You’re considering Botox injections for excessive sweating? Of course you are, it’s summertime! Time to hang with friends, go for a dip in the pool, take part in outdoor sports, and…yes, sweat.
For most people, taking part in activities that make you sweat, or having a little nervous sweat before a presentation is no big deal.
But for people who suffer from hyperhidrosis, the hot months of summer and all of its outdoor activities can be a nightmare. And the nightmare is never-ending because it lasts all year long.
What is Hyperhidrosis?
Hyperhidrosis is the medical term for excessive sweating. If you have hyperhidrosis, then you know that we’re not just talking about sweaty armpits. We’re talking excessive sweating from the armpits, feet, hands, head and face (craniofacial), and even under the breasts. It can happen anytime, and it happens frequently. Unfortunately, many people who experience excessive sweating try to hide it and are ashamed to talk about it.
There are two kinds of hyperhidrosis: primary and secondary.
When diagnosing the kind of hyperhidrosis you have, doctors start by ruling out or treating secondary hyperhidrosis. This is sweating that’s a symptom of, or caused by, another underlying medical condition. It can also be a side effect of a medication. If secondary hyperhidrosis is ruled out, then a diagnosis of primary hyperhidrosis can be verified by looking at
- age of onset
- bilateral (both sides of the body) sweating on palms, feet, face/scalp and/or underarms
- cessation during sleep
- occurrence of two or more episodes per week for the past 6+ months
- family history
- how it affects your ability to function
The problem with hyperhidrosis is that it’s very difficult to control. Antiperspirant won’t cut it if you have severe primary hyperhidrosis.
The good news is that, in 2004, the FDA approved Botox (onabotulinumtoxinA) for the treatment of severe primary axillary hyperhidrosis (excessive sweating of the underarms) in patients unable to obtain relief using antiperspirants.
Let’s take a deep dive into how you can find relief using Botox for hyperhidrosis. Then you can decide if Botox is the treatment you’ve been waiting for.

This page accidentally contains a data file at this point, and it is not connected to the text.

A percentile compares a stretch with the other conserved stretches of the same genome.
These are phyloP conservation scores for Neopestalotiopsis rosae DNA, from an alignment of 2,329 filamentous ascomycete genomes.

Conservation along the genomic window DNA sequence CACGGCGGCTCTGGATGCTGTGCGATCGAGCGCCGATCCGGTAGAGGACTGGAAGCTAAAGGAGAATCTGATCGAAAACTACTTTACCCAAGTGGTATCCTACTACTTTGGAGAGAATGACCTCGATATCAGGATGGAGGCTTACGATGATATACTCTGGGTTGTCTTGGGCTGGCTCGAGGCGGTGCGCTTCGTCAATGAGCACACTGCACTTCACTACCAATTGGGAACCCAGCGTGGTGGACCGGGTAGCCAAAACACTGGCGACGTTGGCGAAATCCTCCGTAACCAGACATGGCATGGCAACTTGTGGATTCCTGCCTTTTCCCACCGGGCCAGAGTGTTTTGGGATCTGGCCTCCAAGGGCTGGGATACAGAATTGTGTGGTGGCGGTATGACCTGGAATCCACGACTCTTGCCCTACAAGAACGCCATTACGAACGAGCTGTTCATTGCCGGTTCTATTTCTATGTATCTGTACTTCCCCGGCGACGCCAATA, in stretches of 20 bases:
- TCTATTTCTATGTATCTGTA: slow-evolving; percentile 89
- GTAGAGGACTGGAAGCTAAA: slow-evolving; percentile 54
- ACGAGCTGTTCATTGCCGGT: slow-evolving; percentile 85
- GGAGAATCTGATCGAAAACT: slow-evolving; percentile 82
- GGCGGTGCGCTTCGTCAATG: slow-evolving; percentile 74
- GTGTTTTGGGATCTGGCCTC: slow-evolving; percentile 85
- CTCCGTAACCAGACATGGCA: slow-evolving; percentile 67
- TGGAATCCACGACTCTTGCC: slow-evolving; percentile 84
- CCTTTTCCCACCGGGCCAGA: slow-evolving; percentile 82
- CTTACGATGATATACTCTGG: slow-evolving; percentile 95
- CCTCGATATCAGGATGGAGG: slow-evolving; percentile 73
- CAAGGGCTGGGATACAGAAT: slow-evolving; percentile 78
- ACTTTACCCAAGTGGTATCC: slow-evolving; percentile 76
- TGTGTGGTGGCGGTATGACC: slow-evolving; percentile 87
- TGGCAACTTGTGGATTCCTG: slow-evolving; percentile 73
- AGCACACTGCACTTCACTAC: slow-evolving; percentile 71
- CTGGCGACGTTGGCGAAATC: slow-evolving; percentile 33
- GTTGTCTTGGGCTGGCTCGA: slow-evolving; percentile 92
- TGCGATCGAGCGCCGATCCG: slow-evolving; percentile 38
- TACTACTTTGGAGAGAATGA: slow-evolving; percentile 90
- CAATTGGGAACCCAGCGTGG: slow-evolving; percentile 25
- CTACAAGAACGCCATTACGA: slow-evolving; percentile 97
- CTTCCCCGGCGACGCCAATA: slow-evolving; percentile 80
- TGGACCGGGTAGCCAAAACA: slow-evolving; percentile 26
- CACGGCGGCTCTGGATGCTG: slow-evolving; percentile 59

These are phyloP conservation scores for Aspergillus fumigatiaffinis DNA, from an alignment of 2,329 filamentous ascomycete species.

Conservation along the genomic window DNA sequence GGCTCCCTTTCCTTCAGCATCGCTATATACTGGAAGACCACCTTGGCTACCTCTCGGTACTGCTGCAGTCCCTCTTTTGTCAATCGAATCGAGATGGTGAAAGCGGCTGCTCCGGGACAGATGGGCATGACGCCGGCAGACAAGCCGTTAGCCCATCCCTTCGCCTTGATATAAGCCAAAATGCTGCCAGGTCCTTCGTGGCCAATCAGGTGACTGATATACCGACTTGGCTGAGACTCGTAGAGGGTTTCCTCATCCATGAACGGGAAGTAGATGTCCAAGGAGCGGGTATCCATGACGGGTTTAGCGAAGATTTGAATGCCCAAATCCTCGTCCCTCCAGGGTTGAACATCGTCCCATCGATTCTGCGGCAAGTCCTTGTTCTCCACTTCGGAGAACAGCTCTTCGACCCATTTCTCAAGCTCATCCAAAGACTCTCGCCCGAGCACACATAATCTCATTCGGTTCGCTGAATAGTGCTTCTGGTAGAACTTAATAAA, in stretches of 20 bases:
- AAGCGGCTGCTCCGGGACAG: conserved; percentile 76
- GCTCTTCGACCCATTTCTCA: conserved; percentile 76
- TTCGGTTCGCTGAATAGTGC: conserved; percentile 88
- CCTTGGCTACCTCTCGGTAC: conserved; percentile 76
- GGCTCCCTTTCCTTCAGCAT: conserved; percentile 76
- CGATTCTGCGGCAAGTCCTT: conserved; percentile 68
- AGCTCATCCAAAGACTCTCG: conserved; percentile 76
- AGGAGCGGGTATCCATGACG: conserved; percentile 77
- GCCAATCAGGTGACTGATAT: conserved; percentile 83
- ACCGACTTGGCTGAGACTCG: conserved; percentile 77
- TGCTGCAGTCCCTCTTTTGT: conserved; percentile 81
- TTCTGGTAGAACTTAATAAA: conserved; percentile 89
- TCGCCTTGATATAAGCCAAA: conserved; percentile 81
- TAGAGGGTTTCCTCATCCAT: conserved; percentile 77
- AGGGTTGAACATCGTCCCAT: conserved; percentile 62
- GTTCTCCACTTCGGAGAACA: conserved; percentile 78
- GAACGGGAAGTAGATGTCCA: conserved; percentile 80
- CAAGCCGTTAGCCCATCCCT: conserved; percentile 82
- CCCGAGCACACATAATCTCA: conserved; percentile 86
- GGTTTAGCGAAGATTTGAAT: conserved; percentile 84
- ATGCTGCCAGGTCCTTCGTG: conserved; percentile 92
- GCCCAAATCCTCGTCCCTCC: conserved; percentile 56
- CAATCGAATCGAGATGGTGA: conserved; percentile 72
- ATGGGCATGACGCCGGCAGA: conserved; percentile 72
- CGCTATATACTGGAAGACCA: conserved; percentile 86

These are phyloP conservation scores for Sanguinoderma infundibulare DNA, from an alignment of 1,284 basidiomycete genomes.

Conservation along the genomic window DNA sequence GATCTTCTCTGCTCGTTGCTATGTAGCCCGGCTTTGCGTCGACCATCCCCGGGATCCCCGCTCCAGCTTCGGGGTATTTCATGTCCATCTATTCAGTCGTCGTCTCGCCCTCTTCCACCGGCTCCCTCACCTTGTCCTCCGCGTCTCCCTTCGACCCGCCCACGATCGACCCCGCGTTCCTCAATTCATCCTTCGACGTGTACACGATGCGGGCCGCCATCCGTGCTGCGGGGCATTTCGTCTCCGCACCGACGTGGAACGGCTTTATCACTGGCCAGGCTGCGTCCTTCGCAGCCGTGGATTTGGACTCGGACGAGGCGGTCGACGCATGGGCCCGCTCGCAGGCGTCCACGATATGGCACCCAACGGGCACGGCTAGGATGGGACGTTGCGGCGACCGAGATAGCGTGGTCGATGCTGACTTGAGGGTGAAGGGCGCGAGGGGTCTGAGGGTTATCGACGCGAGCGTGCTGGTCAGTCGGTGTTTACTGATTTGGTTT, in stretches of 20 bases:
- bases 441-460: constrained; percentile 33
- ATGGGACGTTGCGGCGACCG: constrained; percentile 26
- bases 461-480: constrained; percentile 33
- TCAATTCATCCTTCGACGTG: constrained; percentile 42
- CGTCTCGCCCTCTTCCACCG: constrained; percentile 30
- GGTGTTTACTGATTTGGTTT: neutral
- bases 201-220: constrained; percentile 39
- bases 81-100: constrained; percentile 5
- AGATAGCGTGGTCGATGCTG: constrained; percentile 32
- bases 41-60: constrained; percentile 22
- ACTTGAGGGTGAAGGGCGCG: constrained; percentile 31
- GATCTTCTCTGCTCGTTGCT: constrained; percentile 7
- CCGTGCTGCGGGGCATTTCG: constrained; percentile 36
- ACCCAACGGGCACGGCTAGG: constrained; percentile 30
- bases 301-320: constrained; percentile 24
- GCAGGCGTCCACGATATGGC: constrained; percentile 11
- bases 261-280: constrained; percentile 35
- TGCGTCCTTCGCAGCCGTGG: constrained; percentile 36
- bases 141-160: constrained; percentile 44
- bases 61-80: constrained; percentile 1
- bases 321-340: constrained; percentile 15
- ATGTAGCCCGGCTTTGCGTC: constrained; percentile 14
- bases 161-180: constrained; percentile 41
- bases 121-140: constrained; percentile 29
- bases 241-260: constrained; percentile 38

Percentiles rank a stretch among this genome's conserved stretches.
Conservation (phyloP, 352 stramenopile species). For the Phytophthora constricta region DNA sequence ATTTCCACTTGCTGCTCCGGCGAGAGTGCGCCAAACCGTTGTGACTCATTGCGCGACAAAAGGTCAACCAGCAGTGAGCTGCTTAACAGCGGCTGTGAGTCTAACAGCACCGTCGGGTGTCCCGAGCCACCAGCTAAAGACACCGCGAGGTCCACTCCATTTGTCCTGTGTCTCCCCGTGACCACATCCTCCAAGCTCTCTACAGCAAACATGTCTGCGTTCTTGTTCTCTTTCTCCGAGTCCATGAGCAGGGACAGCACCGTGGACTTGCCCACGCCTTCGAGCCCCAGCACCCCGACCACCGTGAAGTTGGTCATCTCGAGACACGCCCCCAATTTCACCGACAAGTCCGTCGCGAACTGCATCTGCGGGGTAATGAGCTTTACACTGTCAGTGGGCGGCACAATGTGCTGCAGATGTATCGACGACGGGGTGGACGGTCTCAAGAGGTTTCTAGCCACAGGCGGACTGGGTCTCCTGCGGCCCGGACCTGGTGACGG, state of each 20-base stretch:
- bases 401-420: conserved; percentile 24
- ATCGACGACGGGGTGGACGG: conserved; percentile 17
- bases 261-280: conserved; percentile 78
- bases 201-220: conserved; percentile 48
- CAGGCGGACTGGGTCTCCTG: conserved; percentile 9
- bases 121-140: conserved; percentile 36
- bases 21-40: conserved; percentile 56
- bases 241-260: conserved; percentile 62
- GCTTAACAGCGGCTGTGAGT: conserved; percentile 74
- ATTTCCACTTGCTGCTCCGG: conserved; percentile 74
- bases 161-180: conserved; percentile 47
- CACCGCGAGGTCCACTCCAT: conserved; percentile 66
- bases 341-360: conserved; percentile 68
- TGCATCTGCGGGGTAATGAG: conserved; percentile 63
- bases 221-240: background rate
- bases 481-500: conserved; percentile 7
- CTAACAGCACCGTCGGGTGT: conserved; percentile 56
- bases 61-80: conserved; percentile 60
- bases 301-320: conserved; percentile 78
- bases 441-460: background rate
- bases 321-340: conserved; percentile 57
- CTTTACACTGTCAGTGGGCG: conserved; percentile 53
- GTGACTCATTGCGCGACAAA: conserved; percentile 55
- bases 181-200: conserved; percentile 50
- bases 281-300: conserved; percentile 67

Botox Injections: the Basics
You’ve probably heard all kinds of things about Botox. You may have heard that it’s poisonous or that it will freeze your facial muscles into a look of shock and awe. These are myths based on partial truths.
Yes, Botox is a botulinum toxin. This neurotoxin is produced by the bacteria that causes Botulism. But that doesn’t mean that using Botox will give you Botulism. Botox botulinum toxin is purified and injected in tiny doses in specific areas to temporarily reduce muscle contractions for approximately three months.
We know it sounds counterintuitive to inject a toxin into your skin. But it can work, and work well. It also helps address a number of conditions.
Botox for Hyperhidrosis: How it Works
Botox is a natural, purified protein that temporarily blocks the secretion of the chemical that is responsible for “switching on” your body’s sweat glands. By blocking this chemical messenger, Botox can stop sweating in the area where it’s been injected.
Research has shown that treating hyperhidrosis of the armpits, hands, feet, head and face (craniofacial), and other relatively small body areas with Botox is safe and effective. Here are the stats:
Studies have shown to result in an 82-87% decrease in sweating.
Results are noticeable in approximately two to four days, and the full effects are usually visible in two weeks.
Effects typically last 4 to 12 months.
For the hands
Research shows that Botox is 80-90% effective for excessive hand sweating, and repeat injections are needed after six months to maintain results. Using Botox to treat sweaty hands may cause temporary pain and weakness in the hands.
For the feet
Botox can also be used to treat excessive sweating of the feet. Patients report more pain during foot injections. And statistics show that Botox is less effective on the feet than when used for other areas of the body.
Botox treatment for hyperhidrosis is safe and effective and consistently results in meaningful, long-lasting improvements in symptoms. This improves daily functioning, quality of life, and on-the-job productivity.